Despite the solid foundation that was set this year, it is clear that much work remains to be done.  Substance use and addiction rates are still unacceptably high and people are still dying from opioid overdoses at an unprecedented rate.  

Here are some of the challenges we will face in 2017 and beyond.

  • If Congress and the new administration repeal the Affordable Care Act (ACA) without an immediate and sufficient replacement plan, the resulting loss of health insurance coverage will create significant barriers for patients seeking evidence-based addiction treatment. While we have yet to fully measure the ACA’s impact on improving access to treatment, the ACA’s successes in greatly expanding insurance coverage are indisputable. Insurance coverage is now more essential than ever for people with addiction. Because it was expected that insurers would pay for treatment as a result of the ACA, there is less state and federal funding available for addiction treatment. If people lose insurance because of ACA repeal and state and federal funding for addiction treatment is not increased immediately and substantially, it will become even more difficult to obtain addiction treatment, more people will die, and more families and communities will suffer the terrible consequences.
  • While insurance coverage of evidence-based treatment for addiction has improved, it is still inadequate. In June, Center on Addiction released a report, Uncovering Coverage Gaps: A Review of Addiction Benefits in ACA Plans, in which we detailed the poor coverage of critical benefits to treat and manage addiction in the health plans that establish the minimum benefits in each state. We continue to hear of high rates of denials for addiction treatment services, suggesting widespread non-compliance with federal law. Insurance plays a critical role in addressing addiction and insurers need to be doing more to help their members access evidence-based treatment.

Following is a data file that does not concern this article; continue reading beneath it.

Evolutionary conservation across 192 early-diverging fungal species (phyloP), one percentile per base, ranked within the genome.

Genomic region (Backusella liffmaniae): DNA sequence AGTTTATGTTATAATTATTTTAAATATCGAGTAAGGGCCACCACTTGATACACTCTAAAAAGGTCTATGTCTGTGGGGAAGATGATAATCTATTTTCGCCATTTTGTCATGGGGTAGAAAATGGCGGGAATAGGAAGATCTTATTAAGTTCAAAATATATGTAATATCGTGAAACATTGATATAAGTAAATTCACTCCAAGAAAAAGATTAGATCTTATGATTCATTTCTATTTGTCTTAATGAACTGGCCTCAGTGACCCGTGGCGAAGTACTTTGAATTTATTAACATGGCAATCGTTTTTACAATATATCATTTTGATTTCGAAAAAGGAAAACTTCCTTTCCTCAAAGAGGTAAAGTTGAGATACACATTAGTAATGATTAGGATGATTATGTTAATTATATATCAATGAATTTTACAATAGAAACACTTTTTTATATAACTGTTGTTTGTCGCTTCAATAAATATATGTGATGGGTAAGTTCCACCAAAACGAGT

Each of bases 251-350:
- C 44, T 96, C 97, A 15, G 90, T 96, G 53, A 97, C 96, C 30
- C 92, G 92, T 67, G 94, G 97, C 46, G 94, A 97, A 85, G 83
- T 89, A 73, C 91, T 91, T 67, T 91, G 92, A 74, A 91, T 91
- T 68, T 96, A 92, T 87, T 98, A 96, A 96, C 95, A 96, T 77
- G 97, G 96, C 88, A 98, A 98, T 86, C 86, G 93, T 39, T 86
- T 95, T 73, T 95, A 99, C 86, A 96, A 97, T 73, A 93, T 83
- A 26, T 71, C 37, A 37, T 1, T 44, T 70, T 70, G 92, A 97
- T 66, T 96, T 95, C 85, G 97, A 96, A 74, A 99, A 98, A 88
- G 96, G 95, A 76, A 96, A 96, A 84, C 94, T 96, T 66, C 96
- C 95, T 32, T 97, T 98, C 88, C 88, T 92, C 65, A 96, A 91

• Financial resources to address addiction are woefully insufficient. Research, prevention, treatment, and recovery supports remain significantly underfunded despite the prevalence of the disease. Further, both CARA and 21st Century Cures are authorization bills that will need to be continually funded through Congressional appropriations. Unfortunately, without sufficient and sustained funding, these promising bills represent empty promises to vulnerable and suffering individuals and families who have been underserved for decades.  
  • Finally, there is a significant professional workforce shortage in addiction treatment. While there are many factors contributing to the staggering treatment gap, the lack of adequately trained providers to treat and manage addiction is significant. All providers need to be better trained in addiction, and be reimbursed appropriately for the medical care they provide. Incentives are also needed to attract highly skilled professionals into the field of addiction care.

In sum, 2016 brought significant progress in terms of federal policy that recognizes addiction as a disease that should be addressed with a public health approach. Many states and municipalities also undertook efforts to address addiction in their communities. But 2016 also brought heartbreak to countless families who continue to suffer from the devastation of addiction. Significant federal government action has occurred, with unprecedented bipartisan support, to help everyone know what needs to be done to reduce this unnecessary suffering. We look forward to building on the progress of 2016 and facing the many challenges that lie ahead.

 Samuel A. Ball, PhD

  Dr. Ball is President and CEO at Center on Addiction